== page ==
As New York City enters its third phase of reopening next week, the authors of a new report on the economic impact of COVID-19 on the city say there’s real reason to feel a “glimmer of optimism,” especially as the number of new COVID-19 cases in New York continues its steady decline.
However, the report issued by the Center for New York City Affairs on Monday makes its central conclusion clear: New York City is experiencing “deep and enduring unemployment,” with low-income workers of color facing the greatest job losses.
From February to May, the city went from an unemployment rate at a historic low of 3.4 percent to 18.3 percent. The report’s analysis also notes that the city’s unemployment rate would be 26 percent in May if the 380,000 unemployed workers who haven’t looked for jobs during the pandemic were added back in.
The Center also found that unemployment is one-third to one-half higher in the Bronx, Queens, and Brooklyn than in Manhattan, and the City Comptroller’s office estimates that May unemployment rates were about twice as high for Black, Latino and Asian New Yorkers as for White New Yorkers.
Indeed, the latest New York State Department of Labor statistics on unemployment claims, for the period ending June 20, show the five boroughs hemorrhaging jobs, with just shy of 95,000 claims over a two-week period, including 28,000 in Brooklyn, 25,000 in Queens and 15,000 in the Bronx.
No rebound in sight
The report notes a slight job rebound of 42,000 private jobs in New York City in May, which the authors call “unsurprising and underwhelming.” (In May, total payroll jobs were still more than 19 percent below the pre-pandemic February level.)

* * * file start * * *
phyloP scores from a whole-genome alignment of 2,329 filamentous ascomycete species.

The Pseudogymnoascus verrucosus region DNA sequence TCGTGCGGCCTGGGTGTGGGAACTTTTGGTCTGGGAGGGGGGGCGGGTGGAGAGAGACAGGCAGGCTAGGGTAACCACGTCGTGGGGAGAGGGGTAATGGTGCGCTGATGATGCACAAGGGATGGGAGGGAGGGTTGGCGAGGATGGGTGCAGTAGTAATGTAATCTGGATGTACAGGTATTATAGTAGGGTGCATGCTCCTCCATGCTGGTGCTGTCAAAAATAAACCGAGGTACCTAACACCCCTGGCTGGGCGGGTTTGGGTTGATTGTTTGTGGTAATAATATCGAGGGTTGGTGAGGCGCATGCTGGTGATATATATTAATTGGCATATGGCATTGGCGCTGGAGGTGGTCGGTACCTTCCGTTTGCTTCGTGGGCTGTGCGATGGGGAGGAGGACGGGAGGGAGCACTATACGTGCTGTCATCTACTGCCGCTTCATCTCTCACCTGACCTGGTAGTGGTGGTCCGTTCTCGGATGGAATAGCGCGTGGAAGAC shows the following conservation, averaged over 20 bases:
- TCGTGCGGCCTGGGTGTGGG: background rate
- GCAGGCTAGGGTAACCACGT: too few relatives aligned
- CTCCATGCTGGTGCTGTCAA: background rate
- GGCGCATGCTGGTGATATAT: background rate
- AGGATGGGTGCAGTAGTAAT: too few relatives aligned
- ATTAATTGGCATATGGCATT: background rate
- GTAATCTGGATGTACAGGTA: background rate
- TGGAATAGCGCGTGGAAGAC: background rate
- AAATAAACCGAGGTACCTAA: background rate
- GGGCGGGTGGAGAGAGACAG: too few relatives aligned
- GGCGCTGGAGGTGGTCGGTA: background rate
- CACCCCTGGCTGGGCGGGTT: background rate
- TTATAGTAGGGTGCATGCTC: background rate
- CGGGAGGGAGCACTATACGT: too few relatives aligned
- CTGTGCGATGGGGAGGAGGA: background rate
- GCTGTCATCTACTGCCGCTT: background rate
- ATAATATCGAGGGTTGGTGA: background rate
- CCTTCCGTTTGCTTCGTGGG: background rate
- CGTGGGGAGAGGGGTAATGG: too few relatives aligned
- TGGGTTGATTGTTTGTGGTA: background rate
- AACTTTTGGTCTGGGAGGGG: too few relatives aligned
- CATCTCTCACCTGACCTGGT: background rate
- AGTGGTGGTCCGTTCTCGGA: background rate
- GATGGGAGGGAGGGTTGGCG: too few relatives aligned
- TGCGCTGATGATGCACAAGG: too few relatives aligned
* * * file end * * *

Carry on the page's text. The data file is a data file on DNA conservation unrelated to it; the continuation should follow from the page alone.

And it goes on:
Due to the particular circumstances of this economic downturn, it’s very unlikely that the city will reverse job loss by the end of the year. According to the report, though it’s impossible to predict, the authors say it’s likely that New York City could end this year with 500,000 to 600,000 fewer jobs than at the beginning of 2020.
After all, the Center’s analysis based on NYS Department of Labor data shows that since February, New York City has faced its sharpest decline in jobs “by far” since the Great Depression. (The Center analyzed the most currently available full unemployment statistics, which spans February through May 2020).
Comparable numbers for June will not be publicly available until July 16.) Total payroll jobs in the city dropped 19 percent since February, right before the coronavirus cases increased rapidly and state-mandated restrictions on businesses decreased economic activity quickly. Additionally, 333,000 independent contractors lost their incomes and filed for Pandemic Unemployment Insurance.
Although industries that continued remotely during the height of the pandemic (like finance, tech, and professional services) also faced 6 percent job loss, shedding 72,000 jobs in the city, industries that largely rely on offering face-to-face services like the restaurant, hotel, arts, and entertainment industries faced the steepest job losses, where two-thirds of workers in those industries lost their jobs on a temporary or permanent basis.
Even as New York City prepares to continue the reopening process, there are crucial barriers to a speedy recovery.
For example, Gov. Andrew Cuomo said Monday that he would announce the decision on whether phase three of New York City’s reopening will include indoor dining on Wednesday, after New Jersey’s governor moved to reverse course on indoor dining reopening citing concerns about outbreaks growing in other parts of the United States.
The public health hurdles alone are significant, especially given the enormous share of job loss occurring in businesses that involve more face-to-face services. But there’s also the potential for even further job loss in local government and sectors reliant on government funding. One out of six jobs in social assistance, mostly nonprofits that provide services under government contracts, were lost, especially in youth services because city budget cuts.
The report emphasizes that federal support is still very much needed to fund public service and other jobs programs and provide fiscal relief to state and local governments so more harmful budget cuts could be averted. If the federal government doesn’t act, cuts to essential public services and employment would be harmful even beyond the public services becoming less available: the report notes that these cuts would “worsen an already bleak jobs picture.”
Nicole Javorsky is a Report for America fellow.